Punishment and social structure: reactionary Bourbonism and the social origins of Progressive Era death penalty reinstatment
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[ACCESS RESTRICTED TO THE UNIVERSITY OF MISSOURI AT AUTHOR'S REQUEST.] This thesis is an attempt to extend a former investigation that sought to identify those social factors which influenced many, at least, if not all, of the ten U.S. States which abolished capital punishment during the Progressive Era and early 20th century, to reinstate the death penalty during this same period. Based on analysis of original archival data, this new study emphasizes the importance of a single variable present in the previous study (anti-Bolshevism) previously underrepresented in the empirical data sets earlier researchers used. The central premise of this thesis is that problems specifying the site of social origins of these actions appear to dissolve when one employs a theory of domination to examine and critique the various reactions to Bolshevism taken by political leaders and actors, especially those who turned to the militant forces of reactionary Bourbonism for guidance in the struggle against what they believed was a general effort to extend the powers of soviet communism into the United States. The overall purpose of this thesis is to analyze the relationship between individuals organized by vested interests in domination (though differentially coordinated in support or opposition to Bourbon techniques of domination and legislative decisions for or against death penalty reinstatement in the states under review.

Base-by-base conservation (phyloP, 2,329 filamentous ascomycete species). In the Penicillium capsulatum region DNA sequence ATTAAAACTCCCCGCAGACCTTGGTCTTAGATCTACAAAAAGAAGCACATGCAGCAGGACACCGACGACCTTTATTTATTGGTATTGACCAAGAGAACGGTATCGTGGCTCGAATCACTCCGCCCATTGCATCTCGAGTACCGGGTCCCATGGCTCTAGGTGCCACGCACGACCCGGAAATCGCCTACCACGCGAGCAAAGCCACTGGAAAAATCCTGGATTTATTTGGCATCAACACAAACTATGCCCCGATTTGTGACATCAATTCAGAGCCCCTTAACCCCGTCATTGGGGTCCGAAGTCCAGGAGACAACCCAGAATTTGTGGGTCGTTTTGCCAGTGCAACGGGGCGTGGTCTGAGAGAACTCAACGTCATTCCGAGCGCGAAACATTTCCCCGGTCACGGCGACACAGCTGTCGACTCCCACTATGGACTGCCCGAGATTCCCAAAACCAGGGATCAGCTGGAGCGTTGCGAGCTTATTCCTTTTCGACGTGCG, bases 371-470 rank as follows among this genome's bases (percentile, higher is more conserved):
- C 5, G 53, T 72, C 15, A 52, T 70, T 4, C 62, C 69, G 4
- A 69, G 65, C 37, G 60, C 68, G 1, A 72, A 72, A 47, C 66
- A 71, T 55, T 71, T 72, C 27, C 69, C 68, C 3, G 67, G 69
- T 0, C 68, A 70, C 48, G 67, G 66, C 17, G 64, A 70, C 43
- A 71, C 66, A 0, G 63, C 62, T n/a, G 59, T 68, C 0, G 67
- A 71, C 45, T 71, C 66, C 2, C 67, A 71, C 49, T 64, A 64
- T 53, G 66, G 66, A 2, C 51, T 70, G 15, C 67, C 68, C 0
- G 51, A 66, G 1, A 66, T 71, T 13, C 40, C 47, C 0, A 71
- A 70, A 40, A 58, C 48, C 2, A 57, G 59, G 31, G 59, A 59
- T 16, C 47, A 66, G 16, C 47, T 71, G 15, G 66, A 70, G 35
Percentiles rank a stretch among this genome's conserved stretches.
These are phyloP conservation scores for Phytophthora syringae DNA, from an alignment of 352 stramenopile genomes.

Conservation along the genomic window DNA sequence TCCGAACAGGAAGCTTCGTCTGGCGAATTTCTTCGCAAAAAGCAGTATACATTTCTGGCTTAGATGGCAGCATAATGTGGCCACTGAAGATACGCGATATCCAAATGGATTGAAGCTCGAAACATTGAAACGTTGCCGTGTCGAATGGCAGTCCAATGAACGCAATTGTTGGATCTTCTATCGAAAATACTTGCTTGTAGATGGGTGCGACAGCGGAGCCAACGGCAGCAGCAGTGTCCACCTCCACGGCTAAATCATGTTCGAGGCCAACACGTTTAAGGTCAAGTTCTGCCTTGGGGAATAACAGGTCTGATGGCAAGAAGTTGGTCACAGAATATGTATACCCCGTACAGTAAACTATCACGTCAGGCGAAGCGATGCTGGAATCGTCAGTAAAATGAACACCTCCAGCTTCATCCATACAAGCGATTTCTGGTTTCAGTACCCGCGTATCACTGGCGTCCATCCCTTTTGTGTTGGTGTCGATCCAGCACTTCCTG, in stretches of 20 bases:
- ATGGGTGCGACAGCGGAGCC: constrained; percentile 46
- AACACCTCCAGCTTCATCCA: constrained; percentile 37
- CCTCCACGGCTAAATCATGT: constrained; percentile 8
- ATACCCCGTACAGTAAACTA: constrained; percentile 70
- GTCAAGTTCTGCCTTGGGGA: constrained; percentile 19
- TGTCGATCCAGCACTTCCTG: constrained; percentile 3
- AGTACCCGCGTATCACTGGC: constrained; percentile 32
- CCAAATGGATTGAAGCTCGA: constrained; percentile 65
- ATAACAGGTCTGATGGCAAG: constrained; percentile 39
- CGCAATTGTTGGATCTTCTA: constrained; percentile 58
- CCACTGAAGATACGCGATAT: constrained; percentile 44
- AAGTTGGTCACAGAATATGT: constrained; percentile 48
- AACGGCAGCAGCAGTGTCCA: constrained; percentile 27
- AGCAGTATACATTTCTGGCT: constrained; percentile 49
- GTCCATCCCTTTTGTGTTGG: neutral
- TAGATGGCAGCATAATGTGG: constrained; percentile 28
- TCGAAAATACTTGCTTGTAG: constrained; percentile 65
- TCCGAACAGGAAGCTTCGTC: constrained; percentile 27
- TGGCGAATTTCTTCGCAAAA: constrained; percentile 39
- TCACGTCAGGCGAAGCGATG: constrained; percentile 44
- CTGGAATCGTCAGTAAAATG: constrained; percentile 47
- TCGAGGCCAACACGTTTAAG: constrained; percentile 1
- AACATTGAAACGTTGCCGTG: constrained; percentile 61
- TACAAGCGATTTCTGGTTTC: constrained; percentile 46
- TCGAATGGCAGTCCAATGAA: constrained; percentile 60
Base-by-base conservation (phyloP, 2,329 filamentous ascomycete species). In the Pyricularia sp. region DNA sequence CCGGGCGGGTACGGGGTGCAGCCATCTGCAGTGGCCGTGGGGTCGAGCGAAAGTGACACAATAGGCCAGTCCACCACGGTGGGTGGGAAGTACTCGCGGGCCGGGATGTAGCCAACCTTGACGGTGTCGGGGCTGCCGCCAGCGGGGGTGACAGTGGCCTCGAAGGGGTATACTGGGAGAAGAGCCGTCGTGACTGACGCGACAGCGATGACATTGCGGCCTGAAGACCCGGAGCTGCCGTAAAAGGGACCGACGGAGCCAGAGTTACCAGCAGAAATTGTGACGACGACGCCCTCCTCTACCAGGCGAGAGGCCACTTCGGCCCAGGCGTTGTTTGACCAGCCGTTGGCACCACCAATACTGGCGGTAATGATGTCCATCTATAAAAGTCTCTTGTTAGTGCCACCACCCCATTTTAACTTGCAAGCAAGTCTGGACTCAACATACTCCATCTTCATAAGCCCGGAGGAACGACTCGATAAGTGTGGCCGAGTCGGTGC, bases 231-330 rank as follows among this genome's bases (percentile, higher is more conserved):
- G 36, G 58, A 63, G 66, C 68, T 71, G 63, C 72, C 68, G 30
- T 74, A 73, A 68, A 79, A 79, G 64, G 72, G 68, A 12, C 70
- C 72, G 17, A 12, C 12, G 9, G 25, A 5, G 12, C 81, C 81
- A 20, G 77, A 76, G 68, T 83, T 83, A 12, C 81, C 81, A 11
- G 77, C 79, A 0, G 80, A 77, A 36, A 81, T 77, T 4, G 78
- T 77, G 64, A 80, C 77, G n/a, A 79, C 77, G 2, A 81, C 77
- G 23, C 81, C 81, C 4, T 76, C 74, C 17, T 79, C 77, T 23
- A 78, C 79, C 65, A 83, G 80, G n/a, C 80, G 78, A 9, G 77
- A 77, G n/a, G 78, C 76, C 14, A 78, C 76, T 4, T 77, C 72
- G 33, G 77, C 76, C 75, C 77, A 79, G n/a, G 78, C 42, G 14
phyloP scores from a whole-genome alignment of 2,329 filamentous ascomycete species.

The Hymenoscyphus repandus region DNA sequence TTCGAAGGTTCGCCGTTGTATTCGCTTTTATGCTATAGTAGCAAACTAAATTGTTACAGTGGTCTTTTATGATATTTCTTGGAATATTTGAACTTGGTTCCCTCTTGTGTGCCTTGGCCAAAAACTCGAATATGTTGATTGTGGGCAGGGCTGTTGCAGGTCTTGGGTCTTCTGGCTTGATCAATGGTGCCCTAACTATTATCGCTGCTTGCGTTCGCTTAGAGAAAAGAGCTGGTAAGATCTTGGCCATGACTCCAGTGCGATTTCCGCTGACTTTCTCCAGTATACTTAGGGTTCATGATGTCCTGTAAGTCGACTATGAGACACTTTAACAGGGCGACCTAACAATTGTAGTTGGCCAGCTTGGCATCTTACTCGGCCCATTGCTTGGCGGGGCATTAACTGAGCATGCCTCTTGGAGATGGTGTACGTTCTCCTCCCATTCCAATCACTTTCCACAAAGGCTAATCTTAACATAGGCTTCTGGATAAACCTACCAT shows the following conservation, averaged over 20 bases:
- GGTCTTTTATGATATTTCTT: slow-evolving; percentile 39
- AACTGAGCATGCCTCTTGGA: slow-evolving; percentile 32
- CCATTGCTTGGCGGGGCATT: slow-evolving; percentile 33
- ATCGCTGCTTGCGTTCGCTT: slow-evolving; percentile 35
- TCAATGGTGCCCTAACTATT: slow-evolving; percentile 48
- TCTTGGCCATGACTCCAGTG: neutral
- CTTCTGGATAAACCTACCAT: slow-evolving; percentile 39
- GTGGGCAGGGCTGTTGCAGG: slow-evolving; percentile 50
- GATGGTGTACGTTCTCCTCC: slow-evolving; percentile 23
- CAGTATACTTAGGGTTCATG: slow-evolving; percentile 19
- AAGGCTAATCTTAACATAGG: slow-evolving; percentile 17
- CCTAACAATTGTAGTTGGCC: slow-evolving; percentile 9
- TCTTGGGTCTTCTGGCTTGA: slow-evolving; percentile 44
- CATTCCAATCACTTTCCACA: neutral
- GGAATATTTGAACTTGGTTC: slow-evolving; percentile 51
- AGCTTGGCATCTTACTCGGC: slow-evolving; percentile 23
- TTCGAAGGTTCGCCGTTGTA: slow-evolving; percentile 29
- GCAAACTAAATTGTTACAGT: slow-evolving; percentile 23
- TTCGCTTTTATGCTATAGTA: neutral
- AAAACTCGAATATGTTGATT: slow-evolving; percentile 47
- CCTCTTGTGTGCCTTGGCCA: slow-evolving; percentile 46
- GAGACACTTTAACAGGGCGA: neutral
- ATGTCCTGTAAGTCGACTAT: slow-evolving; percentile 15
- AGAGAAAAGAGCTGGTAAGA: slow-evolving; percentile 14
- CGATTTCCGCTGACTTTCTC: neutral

Access is limited to the University of Missouri--Columbia.